Over 100 delegates from across the sector attended yesterday’s CILT Annual Logistics Conference in Coventry to discuss the latest developments and innovations in urban logistics.
Conference Chairman Robin Proctor, Group Supply Chain Director, Travis Perkins, informed delegates ‘90% of population growth is in cities and an astounding 80% of CO2 emissions originate from cities’. Robin revealed that there are 800 million cars in the world today and projections claim that by 2050 there will be 2 to 4 billion cars, contributing significantly to congestion.
The rapid pace of growth and change in consumer behaviour in cities around the world is providing urban logistics with a serious challenge and a distinct necessity for innovation. The CILT Annual Logistics Conference included speakers from Transport for Greater Manchester (TfGM), Transport for London (TfL), New York City Department for Transport, Clipper Logistics, Whitbread and CEMEX.
CILT Conference Highlights 2015
There were distinct parallels between the cities discussed; Dr Jon Lamonte FCILT, Chief Executive, Transport for Greater Manchester, kicked off the day’s conference informing delegates that Manchester is the 3rd most visited place in the UK, providing the city with massive economical potential. Jon stated that the key question for Manchester was: ‘how do we grow economically but also sustainably?’ He spoke of the developments in the relationship between public transport and freight logistics and revealed that freight was not in his job spec two and a half years ago but emphasised the need for ‘joined up thinking’.
One of the key innovations in delivering the consumer driven supply chain is out of hours and quiet deliveries. Brodie McMillan, Logistics Director, Whitbread, informed delegates of the rapid pace of growth Whitbread is experiencing with particular reference to the Premier Inn and Costa Coffee aspect of the business. From 2007/2008 to 2014/2015 Costa experienced a 262% increase in customer delivery locations and an 80% increase across the whole of the business.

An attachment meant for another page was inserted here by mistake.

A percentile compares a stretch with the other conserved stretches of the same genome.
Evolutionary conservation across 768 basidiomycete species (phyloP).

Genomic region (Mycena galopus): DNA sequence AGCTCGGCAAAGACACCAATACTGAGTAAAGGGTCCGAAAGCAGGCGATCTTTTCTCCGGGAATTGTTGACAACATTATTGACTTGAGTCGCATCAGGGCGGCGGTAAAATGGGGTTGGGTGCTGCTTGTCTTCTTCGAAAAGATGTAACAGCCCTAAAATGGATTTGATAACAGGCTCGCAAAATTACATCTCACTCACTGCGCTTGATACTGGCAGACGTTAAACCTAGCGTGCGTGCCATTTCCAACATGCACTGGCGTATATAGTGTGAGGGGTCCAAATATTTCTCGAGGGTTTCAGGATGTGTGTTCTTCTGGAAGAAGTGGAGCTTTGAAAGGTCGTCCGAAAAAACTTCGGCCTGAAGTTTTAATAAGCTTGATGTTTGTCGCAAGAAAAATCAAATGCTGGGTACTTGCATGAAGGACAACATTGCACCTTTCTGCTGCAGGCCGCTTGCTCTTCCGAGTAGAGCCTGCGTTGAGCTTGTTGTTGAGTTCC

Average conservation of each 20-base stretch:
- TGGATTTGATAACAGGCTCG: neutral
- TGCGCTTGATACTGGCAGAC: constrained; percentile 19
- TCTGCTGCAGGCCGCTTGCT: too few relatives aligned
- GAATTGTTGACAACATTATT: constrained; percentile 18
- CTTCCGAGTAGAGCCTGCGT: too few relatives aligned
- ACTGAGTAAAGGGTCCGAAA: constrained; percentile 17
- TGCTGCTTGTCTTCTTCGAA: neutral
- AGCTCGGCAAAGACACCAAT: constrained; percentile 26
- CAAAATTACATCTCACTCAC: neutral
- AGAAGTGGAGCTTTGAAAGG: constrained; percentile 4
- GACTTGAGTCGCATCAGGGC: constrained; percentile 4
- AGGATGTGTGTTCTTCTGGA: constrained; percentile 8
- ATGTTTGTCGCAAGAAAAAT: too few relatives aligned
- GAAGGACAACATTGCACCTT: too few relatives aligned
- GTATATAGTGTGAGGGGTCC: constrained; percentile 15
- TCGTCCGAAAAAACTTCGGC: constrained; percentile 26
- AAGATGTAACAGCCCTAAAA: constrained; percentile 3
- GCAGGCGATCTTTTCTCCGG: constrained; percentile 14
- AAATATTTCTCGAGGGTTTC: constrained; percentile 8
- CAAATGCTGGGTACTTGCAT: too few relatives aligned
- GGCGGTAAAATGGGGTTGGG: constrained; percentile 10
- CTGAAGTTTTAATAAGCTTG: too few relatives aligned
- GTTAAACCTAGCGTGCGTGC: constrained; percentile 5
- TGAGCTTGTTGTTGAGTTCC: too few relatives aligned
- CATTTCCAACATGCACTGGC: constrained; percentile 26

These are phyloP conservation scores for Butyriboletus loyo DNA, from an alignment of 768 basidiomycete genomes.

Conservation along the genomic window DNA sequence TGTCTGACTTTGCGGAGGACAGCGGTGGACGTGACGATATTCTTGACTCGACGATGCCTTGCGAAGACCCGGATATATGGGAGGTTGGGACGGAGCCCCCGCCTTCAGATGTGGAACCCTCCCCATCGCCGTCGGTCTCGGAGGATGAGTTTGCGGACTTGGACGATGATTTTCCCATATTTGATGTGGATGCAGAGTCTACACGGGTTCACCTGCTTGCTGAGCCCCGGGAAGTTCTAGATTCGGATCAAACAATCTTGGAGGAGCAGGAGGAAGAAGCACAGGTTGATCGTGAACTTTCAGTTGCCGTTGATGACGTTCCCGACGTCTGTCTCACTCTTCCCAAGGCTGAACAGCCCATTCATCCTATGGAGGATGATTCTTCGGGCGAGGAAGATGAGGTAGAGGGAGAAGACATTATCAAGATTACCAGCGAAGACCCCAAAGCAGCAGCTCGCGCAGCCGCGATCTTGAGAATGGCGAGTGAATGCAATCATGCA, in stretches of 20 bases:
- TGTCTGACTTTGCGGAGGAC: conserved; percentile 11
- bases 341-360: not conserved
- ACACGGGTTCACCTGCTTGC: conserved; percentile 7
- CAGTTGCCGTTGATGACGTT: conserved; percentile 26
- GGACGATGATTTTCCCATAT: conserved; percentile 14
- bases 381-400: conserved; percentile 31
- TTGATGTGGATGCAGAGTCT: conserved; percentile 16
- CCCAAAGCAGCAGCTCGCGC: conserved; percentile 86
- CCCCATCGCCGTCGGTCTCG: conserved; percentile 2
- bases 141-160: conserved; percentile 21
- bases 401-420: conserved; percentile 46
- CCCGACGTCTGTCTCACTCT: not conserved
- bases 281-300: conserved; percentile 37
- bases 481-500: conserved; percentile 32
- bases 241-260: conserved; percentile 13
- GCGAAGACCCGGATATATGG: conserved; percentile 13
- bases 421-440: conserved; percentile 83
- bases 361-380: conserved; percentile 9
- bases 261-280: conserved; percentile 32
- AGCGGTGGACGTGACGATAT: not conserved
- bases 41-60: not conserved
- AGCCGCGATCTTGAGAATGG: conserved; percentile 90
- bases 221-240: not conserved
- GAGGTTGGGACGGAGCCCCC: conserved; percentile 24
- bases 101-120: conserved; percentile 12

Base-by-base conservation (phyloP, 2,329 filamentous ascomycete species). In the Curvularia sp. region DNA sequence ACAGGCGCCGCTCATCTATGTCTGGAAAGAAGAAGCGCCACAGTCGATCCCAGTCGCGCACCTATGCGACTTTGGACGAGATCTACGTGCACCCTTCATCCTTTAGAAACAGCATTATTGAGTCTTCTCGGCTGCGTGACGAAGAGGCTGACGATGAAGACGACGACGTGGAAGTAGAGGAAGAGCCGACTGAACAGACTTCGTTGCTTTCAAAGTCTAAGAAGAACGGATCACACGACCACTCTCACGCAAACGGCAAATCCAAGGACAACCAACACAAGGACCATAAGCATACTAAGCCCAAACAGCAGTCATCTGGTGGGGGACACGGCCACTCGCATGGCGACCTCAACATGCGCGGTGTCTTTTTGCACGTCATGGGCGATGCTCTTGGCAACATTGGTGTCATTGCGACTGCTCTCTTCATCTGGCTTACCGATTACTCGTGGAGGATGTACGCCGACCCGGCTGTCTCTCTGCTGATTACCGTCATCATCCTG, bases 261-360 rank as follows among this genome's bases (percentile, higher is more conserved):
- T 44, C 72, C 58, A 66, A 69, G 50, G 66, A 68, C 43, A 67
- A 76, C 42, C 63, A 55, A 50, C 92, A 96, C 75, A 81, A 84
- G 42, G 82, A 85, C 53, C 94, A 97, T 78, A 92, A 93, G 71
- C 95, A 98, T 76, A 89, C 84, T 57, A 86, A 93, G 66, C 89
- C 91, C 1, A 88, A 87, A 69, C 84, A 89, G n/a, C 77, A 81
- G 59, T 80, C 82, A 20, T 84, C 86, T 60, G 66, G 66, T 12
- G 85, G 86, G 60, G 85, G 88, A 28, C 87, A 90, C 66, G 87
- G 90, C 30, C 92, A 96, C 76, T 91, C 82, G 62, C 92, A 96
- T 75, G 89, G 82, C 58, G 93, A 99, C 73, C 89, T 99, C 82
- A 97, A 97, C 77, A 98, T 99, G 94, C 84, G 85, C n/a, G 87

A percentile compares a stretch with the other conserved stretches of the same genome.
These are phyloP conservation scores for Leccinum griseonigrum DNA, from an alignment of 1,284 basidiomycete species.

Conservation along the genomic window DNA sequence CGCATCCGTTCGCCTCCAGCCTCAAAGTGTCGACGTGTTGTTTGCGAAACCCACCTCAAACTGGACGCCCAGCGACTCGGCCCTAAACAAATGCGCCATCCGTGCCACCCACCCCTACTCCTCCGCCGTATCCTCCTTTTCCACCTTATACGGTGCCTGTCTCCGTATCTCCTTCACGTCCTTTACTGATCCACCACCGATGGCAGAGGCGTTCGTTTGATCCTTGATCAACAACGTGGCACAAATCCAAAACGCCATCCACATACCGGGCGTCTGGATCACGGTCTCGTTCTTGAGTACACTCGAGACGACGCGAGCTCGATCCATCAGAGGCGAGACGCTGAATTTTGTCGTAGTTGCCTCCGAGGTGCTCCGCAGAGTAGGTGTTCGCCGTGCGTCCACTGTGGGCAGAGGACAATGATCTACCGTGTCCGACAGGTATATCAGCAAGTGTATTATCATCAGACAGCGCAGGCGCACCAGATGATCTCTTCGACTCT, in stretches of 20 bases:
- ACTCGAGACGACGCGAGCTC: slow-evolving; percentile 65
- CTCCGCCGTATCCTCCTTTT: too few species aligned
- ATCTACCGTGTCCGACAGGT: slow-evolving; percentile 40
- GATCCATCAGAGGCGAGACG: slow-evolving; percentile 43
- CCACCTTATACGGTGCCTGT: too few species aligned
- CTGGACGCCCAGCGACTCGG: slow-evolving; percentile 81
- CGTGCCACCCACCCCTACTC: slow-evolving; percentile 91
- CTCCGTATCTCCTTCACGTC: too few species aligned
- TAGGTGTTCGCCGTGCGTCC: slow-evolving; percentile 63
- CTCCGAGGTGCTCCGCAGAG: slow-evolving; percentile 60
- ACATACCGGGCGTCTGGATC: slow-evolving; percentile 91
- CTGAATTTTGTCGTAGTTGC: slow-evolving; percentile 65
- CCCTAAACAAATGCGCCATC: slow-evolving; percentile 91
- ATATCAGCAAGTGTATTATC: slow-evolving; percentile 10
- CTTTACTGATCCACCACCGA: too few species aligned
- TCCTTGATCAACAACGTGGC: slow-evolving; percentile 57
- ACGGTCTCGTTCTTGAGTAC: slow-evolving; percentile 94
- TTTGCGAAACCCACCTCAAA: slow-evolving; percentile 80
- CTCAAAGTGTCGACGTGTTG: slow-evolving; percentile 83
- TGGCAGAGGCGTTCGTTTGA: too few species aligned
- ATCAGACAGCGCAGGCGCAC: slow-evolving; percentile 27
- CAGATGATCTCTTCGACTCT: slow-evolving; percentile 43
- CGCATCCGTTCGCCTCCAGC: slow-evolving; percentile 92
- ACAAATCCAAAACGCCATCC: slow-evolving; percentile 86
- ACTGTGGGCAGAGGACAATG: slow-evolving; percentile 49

Whitbread delivers to 900 Costa Coffee locations every night. Brodie spoke of the importance of driver training and awareness in making this possible, as well as truck modification including quiet fridge motors, reversing beepers, rubber buffers all needing modification for night time deliveries. Brodie believes that ‘quiet delivery is becoming a brand value’ and that ‘quiet deliveries are here to stay’.
Ian Wainwright FCILT, Head of Freight and Fleet Programme, Transport for London, emphasised that this is a time for change and innovation and told delegates: ‘your industry is changing beyond all recognition’. Ian informed delegates of the lessons TfL learnt during the delivery of the Olympic Games, he said: ‘We learnt the importance of talking to people and operators and being consistent with our message. Our philosophy for both moving freight and people during the games was reduce, retime, reroute and re-mode.’
The final topic of the day was the comparison of freight planning in London and New York with Stacey Hodge, Director, Freight Mobility, New York City DfT and Joe Dack, Transport Logistics Project Manager, HDR. Joe presented some of the differences and unique challenges that New York faces. HE informed delegates that the population of New York live in half the size of London, so there is a serious intensity in the space. One of the key issues for New York is accommodating growth and change which is similar to London.
Stacey claimed that there are ‘more commonalities than differences between New York and London and highlighted that the cities ‘should support each’ in innovation, development and change.
The conference closed with a high profile panel debate consisting of: Jenny Tipping, HGV Driver & CPC Trainer, Manpower Logistics; Richard Armitage FCILT, Director, European Cycle Logistics Federation; Martin Dean FCILT, Managing Director Bus Development, Go-Ahead Group and Philip Roe, VP Innovation, Strategy & Business Development, DHL.
In addition to the conference ITN productions launched its new news and current-affairs style programme, in partnership with the Institute, Vision 2035. The programme is a news-style piece that combines industry interviews and reports with sponsored editorial profiles of some of the leading organisations in the sector. The online programme is specifically aimed at the UK transport and logistics sector and it will present the key long-term issues facing the industry as well as draw upon the CILT Vision 2035 policy series.